So, how do you know if your medical app is a medical device and falls under the Medical Device Regulation?

The main criterion to determine if your app is or not a medical device is its intended purpose. For example, an app collecting and analysing data on a person’s physical activity to maintain their general well-being, such as weight loss, is qualified as a general well-being app and falls out of the medical devices legislation. However, the same app collecting and analysing identical data for a medical purpose, such as controlling and managing eating disorders or diabetes, would be considered a medical app.

MDR and app classification

You should be aware that the legal requirements for medical apps (considered in most cases as standalone software) have increased with the new MDR laws. The EU Medical Device Regulation (2017/745) has replaced the EU Medical Devices Directive (MDD) and established a regulatory framework for medical devices that safeguards public health and safety while supporting the market's competitiveness. The EU MDR came into force on May 26, 2021. However, the obligation for medical device manufacturers to comply with the new provisions of the MDR Regulation is valid from 26 May 2021. The classification of medical devices no longer depends solely on the labelled purpose of the device but also the inherent risks of the devices. This leads to significant implications for medical devices since many fall into higher classification rules.

The new MDR classifications reflect a medical device's potential risk of harm. MDR divides medical devices into four classes of risk: I, IIa, IIb, and III. Class I devices are considered the lowest risk, whereas Class III are deemed high-risk devices. According to MDR, software may be a medical device of the highest-risk class (class III). Importantly, this includes stand-alone software (software that can work offline or is a portable application). For example, an app that helps users calculate drug doses would be a Class III medical device because the potential errors pose high risks for the app’s users. You can find more examples and see what Class your software falls into on our website here.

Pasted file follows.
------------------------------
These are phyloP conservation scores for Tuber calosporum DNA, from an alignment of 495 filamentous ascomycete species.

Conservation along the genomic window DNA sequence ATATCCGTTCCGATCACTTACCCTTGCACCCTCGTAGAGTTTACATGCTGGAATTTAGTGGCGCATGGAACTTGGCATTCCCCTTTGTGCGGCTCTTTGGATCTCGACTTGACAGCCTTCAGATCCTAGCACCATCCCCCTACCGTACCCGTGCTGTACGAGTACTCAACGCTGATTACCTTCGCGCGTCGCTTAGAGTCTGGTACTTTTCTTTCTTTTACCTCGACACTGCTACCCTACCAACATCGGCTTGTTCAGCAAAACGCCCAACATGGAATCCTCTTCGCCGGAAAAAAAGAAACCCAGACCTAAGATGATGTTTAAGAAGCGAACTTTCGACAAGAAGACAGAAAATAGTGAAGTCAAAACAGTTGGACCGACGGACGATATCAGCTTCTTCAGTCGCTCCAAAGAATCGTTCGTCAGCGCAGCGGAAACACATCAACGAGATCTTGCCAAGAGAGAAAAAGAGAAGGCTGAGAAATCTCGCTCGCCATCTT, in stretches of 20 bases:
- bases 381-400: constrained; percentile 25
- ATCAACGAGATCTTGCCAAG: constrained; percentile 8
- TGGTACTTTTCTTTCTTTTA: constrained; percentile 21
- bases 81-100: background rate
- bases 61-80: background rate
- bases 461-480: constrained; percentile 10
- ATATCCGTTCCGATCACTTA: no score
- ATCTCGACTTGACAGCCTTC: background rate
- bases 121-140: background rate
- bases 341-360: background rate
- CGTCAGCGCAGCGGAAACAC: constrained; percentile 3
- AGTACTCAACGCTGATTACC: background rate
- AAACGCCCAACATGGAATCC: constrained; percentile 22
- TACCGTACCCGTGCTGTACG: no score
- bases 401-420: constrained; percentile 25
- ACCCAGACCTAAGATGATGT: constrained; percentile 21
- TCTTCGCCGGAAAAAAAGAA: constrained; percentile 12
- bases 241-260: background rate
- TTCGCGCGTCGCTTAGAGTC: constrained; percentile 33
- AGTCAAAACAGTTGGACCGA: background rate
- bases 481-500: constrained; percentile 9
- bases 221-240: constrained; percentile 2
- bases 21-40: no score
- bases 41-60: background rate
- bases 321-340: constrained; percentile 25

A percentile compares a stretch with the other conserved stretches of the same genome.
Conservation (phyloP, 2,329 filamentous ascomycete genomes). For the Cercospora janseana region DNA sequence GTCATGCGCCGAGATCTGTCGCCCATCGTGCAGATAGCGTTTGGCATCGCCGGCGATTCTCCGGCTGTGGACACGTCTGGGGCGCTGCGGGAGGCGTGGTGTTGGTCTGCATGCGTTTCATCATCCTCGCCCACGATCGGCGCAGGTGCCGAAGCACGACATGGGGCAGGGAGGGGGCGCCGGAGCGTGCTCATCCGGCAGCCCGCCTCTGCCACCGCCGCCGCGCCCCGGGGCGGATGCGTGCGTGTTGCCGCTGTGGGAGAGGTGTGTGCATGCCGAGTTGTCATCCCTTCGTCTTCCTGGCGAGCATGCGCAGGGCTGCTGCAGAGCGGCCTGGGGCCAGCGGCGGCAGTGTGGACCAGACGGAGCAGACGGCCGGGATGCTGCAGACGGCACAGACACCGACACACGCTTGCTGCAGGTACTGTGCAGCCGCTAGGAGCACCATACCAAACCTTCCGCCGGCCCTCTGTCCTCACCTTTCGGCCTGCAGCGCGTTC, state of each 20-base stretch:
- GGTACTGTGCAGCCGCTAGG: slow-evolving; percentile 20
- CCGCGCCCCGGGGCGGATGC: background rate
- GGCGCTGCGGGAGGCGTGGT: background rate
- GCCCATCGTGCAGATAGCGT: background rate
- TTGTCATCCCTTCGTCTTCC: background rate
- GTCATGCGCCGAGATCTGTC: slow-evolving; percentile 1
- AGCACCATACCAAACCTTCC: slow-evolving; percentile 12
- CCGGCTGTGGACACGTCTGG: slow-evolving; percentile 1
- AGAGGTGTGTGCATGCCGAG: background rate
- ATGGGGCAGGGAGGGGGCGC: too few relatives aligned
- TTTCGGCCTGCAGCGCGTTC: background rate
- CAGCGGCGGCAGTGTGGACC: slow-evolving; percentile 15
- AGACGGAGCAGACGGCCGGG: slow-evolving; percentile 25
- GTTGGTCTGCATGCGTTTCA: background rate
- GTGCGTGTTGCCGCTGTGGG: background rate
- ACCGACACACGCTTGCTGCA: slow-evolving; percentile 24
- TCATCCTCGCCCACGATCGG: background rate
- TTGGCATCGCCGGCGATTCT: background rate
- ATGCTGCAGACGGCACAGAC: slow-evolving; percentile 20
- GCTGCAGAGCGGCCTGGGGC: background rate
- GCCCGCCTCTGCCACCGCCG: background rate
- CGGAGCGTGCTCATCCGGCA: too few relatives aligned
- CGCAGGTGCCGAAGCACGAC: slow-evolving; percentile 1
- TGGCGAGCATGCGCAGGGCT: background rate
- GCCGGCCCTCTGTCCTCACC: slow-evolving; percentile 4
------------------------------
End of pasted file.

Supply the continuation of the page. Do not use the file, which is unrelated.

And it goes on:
Key changes between MDD and MDR illustrated

Key changes in the new Medical Device Regulation (source).

Rule 11 and risk assessment

In the MDR (Annex VIII), we will find 22 rules for the classification of medical devices grouped into four categories:

  1. Rules 1-4 consider non-invasive devices.

  2. Rules 5-8 consider invasive devices.

  3. Rules 9-13 consider active devices (any device that depends on a source of energy other than any device that depends on a source of energy other than the human body).

  4. Rules 14-22 are so-called ‘special rules’ as they refer to medical devices which do not fit into the above categories.

Every rule discusses how specific medical devices fit into new, stricter risk classifications. However, Rule 11 is most important for manufacturers of medical device software (MDSW).

Rule 11 describes and categorises the risk of software based on the combination of the significance of the information provided by the software to the healthcare decision and the healthcare situation or patient’s condition. According to Rule 11, in general, software intended to provide information which is used to make decisions with diagnosis or therapeutic purposes is classified as class IIa – for example, software intended to rank therapeutic suggestions for a health care professional based on patient history, imaging test results, and patient characteristics.